Our month-long cross-country search for next season's singers has drawn to a close. There were plenty of nervous auditionees, ten thousand miles on planes and trains, a dodged hurricane, many memorable people and much great music.
Thinking of those dreaded auditions, I thought I might share some tales from the trade.
It also might encourage those who may feel rejected or that they didn't do so well well, since I still was able to make a great career in spite of myself.
You buzz your lips like you're making tugboat noises to your favorite (only) baby nephew. Maybe you sing a snippet of something to calm your nerves. The crazy thing? You are totally not the only person singing in a stall in this particular restroom.
Too often, people who work exclusively with young professionals lose sight of the ultimate goal and think that excelling in our training environments is the same as possessing the goods to win in the world at large. Fatal mistake.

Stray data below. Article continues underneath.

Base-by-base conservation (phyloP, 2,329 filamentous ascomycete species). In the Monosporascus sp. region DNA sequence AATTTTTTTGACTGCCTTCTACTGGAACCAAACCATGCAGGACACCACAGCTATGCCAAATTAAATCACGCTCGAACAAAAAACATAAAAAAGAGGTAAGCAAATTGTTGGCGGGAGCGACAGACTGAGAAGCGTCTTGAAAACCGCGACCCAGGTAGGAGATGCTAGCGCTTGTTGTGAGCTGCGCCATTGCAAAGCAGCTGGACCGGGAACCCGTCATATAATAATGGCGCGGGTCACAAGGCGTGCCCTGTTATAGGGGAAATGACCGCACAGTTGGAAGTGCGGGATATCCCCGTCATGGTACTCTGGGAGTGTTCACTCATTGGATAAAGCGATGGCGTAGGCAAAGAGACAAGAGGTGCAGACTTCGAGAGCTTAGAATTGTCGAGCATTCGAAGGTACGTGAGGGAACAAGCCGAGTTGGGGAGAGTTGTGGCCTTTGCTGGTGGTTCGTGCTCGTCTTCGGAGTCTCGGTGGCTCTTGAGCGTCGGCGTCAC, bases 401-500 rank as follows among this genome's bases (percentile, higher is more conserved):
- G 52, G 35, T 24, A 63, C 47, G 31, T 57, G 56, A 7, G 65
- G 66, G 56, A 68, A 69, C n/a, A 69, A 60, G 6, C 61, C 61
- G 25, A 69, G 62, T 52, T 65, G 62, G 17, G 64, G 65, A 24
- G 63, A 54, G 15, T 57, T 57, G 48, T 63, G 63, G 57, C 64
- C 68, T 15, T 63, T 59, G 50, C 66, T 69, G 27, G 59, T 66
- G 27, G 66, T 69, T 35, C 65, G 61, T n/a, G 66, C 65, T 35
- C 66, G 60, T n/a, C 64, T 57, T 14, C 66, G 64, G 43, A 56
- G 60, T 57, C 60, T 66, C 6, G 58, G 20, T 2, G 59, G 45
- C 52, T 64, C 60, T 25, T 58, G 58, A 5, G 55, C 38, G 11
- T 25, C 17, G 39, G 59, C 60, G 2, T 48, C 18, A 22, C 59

Wait on calls, wait for auditions, wait on customers. All actors are professional "waiters." Fortunately, there are plenty of activities to distract you from the fact that you're waiting because L.A. is the world's largest waiting room.
Since 2004, Sherri Sanders has taught performers at Pace University, Syracuse University and the Paper Mill Playhouse to treat the rock musical audition with the same care as legitimate musical theater.
The Rhythm Road facilitates not only cross-cultural discourse but also provides an extraordinary platform for artists to emerge from their own localism and share what they do, face-to-face, with the unknown.